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Dooey’s Cairn is a Neolithic tomb dating from c.4000-2000 BC. This is the best preserved court tomb in the Causeway Coast area. It is named after Andrew Dooey who owned the land. His family granted it to the government in 1975.
It was excavated twice, in 1935 and 1975. It consists of a U-shaped forecourt that leads into a small chamber. Behind the chamber is a cremation passage, containing three pits, one of which held the remains of several individuals. This form of cremation passage is the only one of its type found in Ireland.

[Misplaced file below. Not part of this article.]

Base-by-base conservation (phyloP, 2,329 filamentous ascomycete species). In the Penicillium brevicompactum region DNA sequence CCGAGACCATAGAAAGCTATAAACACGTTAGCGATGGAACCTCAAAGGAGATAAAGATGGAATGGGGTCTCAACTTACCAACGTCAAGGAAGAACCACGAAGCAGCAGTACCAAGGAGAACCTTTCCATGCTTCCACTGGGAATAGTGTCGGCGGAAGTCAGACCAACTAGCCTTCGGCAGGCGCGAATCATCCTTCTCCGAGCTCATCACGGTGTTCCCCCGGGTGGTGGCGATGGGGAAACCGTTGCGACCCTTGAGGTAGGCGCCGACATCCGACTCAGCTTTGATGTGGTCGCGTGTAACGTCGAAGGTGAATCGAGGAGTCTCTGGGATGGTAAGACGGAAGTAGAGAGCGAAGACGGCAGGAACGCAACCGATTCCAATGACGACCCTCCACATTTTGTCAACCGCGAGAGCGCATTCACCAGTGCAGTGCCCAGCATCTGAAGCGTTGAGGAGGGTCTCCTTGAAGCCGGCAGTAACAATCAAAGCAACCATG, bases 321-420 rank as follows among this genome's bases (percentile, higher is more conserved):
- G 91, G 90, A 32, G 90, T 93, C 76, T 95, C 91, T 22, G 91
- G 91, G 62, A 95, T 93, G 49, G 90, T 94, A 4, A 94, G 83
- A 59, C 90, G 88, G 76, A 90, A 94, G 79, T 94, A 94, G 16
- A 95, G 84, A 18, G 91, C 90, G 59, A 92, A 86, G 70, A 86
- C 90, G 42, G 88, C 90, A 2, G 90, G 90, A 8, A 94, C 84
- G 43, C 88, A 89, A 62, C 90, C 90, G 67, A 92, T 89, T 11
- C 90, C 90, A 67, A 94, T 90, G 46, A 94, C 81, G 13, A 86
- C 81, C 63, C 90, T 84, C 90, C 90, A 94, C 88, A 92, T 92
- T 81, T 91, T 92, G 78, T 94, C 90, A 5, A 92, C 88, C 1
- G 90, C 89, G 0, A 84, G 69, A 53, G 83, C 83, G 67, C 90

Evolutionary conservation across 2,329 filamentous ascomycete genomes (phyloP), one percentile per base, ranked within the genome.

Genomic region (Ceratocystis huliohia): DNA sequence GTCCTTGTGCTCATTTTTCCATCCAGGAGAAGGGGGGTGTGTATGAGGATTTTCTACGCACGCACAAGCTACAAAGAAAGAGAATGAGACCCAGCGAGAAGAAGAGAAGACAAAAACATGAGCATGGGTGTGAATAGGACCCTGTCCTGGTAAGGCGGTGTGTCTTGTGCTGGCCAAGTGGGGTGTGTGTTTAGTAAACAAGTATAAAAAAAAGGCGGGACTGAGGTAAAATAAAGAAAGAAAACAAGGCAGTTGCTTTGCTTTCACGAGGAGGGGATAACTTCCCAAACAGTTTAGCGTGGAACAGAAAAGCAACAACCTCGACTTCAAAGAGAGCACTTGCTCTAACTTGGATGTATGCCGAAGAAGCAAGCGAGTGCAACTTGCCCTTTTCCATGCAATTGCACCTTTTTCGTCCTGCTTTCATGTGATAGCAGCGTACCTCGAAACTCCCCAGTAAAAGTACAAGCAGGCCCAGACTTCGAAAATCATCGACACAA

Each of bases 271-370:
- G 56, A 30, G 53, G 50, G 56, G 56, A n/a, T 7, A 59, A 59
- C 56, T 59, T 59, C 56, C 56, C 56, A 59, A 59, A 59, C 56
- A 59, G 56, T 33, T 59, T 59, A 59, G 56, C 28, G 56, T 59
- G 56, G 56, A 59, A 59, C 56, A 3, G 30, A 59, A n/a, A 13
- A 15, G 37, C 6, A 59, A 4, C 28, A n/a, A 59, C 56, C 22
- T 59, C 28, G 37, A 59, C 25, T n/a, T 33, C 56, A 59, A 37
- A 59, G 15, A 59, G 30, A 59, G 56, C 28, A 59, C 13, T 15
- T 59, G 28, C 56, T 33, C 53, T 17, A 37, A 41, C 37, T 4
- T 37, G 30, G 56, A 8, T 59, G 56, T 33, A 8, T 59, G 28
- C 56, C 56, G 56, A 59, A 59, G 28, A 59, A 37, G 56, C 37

During the excavations, archaeologists discovered various artefacts e.g. polished axe heads, flint arrows and decorated pottery. Evidence of cereal seeds were also discovered, implying that early forms of agriculture had been introduced into this region at the time of the burials.
Dooey’s Cairn is maintained by the Northern Ireland Environment Agency and is accessible to the public.
Dooey's Cairn' has become known far and wide among prehistorians.
These tombs are remarkable for many reasons. Of particular interest are the huge stones (or megaliths) used to construct them. The megaliths were often carried a considerable distance to the site of the tomb. They were probably transported along rivers and then drawn to the site by rolling them over logs – it would be hundreds of years until the wheel would be used in Ireland
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